Current nation-by-nation rollouts of the iTunes Music Store have seen quiet limitations in this area; the Canadian iTMS for example launched with a 700,000 song subset of the 1,000,000+ song American iTMS catalog, and there continue to be questions as to whether, say, American consumers will be able to buy all the music from the eventual Japanese iTunes Music Store. Apple could devastate its competitors by creating a universal store and guaranteeing foreign artists an even larger potential market for their music.
Winning over Partners: HP, Motorola, U2, SigmaTel
Though iPod sales were doing quite well on a comparative basis going into 2004, much of Apple’s recent brand super-strength came from a sense of inevitability: at some point, in the absence of any legitimate single competitor to the iPod, people began to assume that the digital music war was over and that Apple had won. While it’s impossible to put a single date on the shift in public opinion since it happened gradually, several critical partnering events in 2004 together turned the winds of public opinion strongly in Apple’s favor.
At the beginning of 2004, Apple competitor Hewlett-Packard announced that it had decided to join forces with Apple rather than compete against the company in the digital music market. Known for its numerous product releases and aggressive marketing, HP could unquestionably have launched a competitor to the iPod – and it even possessed a patent on one of the device’s underlying technologies. But when a company with the slogan “Invent” said it would clone rather than out-engineer the iPod, Apple received the best possible boost – one from truly unexpected quarters. Any suggestion that Apple needed to be the size of Dell, Sony, or Microsoft to compete in the marketplace was effectively quashed.
In mid-2004, Apple quietly announced a partnership with wireless phone maker Motorola to bring iTunes support to upcoming Motorola-branded cellular phones. The premise was simple: new Motorola phones will be able to play back AAC-encoded songs downloaded from Apple’s iTunes Music Store, a roundabout way of challenging the increasingly popular dedicated ringtone music business. Apple’s 99-cent-per-complete-song download option will indirectly compete against services offering stripped-down versions of songs for as much as $1.99 per download – indirectly in the sense that, for the moment, Apple can’t reach their customers unless said customers switch phones. A tie to the iPod brand alone might be enough to make people do that. If Apple developed a true hybrid iPod phone, who knows what might happen?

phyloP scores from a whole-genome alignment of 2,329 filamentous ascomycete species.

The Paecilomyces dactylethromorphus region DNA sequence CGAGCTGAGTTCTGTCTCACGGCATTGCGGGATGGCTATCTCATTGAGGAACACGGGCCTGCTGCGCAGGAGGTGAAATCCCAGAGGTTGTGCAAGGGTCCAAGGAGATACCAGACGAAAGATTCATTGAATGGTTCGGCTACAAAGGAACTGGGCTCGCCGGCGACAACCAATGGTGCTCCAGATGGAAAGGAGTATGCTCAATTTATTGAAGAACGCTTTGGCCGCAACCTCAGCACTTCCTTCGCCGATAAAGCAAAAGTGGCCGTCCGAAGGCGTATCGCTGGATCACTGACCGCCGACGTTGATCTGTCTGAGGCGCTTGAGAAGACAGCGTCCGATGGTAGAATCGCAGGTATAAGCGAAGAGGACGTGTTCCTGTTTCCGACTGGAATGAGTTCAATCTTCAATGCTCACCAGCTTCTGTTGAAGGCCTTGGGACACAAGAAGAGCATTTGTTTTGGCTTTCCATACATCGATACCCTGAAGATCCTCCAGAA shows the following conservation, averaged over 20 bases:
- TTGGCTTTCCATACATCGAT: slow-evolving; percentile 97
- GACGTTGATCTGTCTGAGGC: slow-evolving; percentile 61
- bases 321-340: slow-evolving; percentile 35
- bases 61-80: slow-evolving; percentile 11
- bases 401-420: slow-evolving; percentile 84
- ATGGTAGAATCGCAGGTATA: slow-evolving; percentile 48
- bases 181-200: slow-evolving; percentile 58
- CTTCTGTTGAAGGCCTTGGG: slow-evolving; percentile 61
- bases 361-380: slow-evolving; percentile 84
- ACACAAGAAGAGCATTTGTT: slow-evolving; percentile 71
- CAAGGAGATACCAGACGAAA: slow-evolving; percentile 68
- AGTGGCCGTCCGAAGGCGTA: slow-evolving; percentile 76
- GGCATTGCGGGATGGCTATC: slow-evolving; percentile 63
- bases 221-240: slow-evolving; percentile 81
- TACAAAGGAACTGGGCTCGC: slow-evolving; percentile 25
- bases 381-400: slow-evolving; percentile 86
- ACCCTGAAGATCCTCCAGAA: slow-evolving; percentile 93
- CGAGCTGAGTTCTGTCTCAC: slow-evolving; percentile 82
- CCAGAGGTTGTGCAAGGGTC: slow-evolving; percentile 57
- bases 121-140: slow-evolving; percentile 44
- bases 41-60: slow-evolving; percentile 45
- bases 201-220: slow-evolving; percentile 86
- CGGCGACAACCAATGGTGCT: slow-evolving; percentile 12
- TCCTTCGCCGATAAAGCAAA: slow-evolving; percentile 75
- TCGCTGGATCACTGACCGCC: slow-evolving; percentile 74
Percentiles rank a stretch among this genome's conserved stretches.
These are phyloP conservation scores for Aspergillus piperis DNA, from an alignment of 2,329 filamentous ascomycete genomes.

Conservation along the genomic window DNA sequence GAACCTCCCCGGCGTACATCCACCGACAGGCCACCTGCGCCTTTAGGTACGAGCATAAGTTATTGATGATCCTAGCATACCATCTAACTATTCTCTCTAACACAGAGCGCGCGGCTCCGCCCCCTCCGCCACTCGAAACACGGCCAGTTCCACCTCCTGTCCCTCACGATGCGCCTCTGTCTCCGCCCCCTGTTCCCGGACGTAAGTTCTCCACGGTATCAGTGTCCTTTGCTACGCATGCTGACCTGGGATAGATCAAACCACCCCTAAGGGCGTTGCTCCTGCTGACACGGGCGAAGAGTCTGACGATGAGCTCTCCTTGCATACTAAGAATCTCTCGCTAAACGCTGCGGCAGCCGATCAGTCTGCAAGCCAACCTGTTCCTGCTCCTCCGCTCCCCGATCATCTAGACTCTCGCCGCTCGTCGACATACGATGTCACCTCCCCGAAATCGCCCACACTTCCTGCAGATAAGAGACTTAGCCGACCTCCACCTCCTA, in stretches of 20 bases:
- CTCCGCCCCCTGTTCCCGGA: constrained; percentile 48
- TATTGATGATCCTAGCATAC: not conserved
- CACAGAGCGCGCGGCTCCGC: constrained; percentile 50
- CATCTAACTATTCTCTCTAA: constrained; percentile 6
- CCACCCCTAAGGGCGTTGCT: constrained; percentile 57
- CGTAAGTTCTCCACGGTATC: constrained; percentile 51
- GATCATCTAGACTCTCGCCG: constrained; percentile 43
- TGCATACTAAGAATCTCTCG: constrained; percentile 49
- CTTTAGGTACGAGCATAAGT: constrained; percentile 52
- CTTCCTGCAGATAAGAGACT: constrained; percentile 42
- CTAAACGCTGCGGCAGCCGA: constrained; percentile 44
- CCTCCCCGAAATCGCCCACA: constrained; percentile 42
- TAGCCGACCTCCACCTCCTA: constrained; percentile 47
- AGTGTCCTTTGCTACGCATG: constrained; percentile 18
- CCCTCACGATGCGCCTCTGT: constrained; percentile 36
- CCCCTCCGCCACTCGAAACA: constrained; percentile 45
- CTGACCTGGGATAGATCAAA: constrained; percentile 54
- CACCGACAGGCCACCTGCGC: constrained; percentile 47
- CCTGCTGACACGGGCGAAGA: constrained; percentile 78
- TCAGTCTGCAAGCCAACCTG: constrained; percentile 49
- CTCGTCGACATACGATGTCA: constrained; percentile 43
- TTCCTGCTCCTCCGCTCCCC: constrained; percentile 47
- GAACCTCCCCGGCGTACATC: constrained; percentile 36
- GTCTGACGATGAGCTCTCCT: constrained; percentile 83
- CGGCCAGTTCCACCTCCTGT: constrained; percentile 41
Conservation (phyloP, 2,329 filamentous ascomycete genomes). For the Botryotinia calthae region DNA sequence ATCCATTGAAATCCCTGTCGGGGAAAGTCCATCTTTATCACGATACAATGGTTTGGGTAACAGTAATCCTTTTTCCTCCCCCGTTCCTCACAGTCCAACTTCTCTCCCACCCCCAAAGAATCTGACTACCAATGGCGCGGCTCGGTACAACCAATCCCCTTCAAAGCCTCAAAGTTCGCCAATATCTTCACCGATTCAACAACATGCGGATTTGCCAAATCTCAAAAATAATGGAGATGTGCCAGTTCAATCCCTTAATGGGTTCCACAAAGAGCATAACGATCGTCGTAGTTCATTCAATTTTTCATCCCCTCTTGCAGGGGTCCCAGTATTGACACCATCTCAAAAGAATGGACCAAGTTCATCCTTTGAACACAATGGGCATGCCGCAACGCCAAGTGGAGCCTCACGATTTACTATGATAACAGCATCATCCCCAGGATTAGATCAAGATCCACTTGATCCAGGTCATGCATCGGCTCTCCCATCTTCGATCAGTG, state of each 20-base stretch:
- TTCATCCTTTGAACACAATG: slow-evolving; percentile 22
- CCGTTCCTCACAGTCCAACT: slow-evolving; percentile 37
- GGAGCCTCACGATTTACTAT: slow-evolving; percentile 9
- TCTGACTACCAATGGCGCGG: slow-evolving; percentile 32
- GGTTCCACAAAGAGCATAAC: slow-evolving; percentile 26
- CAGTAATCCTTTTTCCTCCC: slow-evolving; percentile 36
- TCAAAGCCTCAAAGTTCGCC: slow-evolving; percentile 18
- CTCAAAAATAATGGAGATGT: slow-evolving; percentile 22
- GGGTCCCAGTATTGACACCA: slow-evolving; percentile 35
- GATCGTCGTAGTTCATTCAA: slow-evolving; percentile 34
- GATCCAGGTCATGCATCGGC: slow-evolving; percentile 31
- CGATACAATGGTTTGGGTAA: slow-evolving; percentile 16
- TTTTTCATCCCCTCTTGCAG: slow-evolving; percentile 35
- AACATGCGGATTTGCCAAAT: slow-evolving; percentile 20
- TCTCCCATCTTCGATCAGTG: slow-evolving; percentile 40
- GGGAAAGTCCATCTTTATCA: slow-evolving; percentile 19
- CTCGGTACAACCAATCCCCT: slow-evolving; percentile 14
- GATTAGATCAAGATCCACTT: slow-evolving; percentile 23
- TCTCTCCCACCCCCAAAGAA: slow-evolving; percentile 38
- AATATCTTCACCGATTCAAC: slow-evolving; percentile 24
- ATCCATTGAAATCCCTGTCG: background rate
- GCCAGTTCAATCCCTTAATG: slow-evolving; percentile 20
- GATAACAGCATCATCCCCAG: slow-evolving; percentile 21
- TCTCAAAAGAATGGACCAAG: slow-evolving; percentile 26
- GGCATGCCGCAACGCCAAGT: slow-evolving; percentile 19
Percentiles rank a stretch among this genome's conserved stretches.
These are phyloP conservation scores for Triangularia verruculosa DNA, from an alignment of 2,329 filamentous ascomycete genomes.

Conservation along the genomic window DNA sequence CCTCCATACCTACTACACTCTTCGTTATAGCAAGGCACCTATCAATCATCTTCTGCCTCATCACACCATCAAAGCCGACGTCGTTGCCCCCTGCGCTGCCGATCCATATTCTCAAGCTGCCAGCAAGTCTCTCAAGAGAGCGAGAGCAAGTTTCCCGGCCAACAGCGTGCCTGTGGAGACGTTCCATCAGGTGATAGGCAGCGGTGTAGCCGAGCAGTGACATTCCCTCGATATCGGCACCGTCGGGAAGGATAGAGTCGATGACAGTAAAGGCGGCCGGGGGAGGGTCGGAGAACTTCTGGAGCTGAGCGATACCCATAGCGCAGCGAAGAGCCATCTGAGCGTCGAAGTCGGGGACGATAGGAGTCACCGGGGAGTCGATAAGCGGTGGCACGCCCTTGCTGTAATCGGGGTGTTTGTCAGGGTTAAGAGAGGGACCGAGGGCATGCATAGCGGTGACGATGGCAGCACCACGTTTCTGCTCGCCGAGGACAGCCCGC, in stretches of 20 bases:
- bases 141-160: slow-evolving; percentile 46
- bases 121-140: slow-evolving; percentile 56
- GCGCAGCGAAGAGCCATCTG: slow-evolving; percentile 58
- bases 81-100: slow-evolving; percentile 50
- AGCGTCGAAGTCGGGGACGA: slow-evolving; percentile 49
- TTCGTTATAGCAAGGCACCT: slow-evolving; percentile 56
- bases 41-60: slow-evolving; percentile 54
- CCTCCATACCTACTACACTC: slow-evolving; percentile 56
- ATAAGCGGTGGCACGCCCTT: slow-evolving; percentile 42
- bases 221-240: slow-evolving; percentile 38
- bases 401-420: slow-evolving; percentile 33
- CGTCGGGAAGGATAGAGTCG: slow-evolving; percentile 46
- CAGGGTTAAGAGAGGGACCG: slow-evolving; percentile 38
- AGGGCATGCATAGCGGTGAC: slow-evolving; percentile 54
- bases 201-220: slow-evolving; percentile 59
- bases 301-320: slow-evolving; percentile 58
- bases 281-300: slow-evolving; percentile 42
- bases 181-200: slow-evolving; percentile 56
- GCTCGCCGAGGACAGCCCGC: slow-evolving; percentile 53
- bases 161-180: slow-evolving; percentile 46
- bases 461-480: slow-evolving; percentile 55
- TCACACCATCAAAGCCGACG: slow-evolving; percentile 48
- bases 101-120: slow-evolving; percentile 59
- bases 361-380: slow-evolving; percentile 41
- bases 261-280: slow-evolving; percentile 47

As previously noted, the company also formed an unexpected alliance with U2, a band that famously had rejected commercial uses of its music outside of traditional album, concert, and video venues. By partnering with such an established and perennially popular group, Apple not only raised its own credibility in the music business, but also held out two unique sales prospects. It created co-branded and unique iPods with splitting of royalties (the iPod U2 Special Edition), and invented the “digital box set” – an ultra-pricey but complete back-catalog of a band’s music. The message to other bands was crystal clear: even if you’re big and rich, Apple can make you even bigger and richer.
Finally, in late 2004, rumors began to swirl that Apple was planning to conquer the only remaining portion of the digital music market it didn’t yet control: solid state (“flash”) memory music players. Analysts reported that Apple had contracted with SigmaTel, provider of chips for numerous competing digital music devices, to use its tiny chip in an impending flash-based iPod product. If true, Apple’s deal with SigmaTel (after working for years with PortalPlayer and Wolfson Microelectronics, suppliers of chips used in both the iPod and iPod mini) would signal that Apple remains concerned about pricing, profitability, and rapid delivery of newer and smaller products to the low-end of the music player market, and did not believe that its existing partners had an equally attractive solution available. While there are pros and cons to broadening a company’s chain of suppliers, we tend to think that flexibility in this regard is a good thing for Apple (and consumers) at this point in time.
Missteps and the iPod photo
It came close, but 2004 was not a perfect year for Apple. For all of its achievements, Apple has had its small and infinitely debatable share of missteps and missed opportunities – the sorts of “problems” that history might ultimately judge otherwise.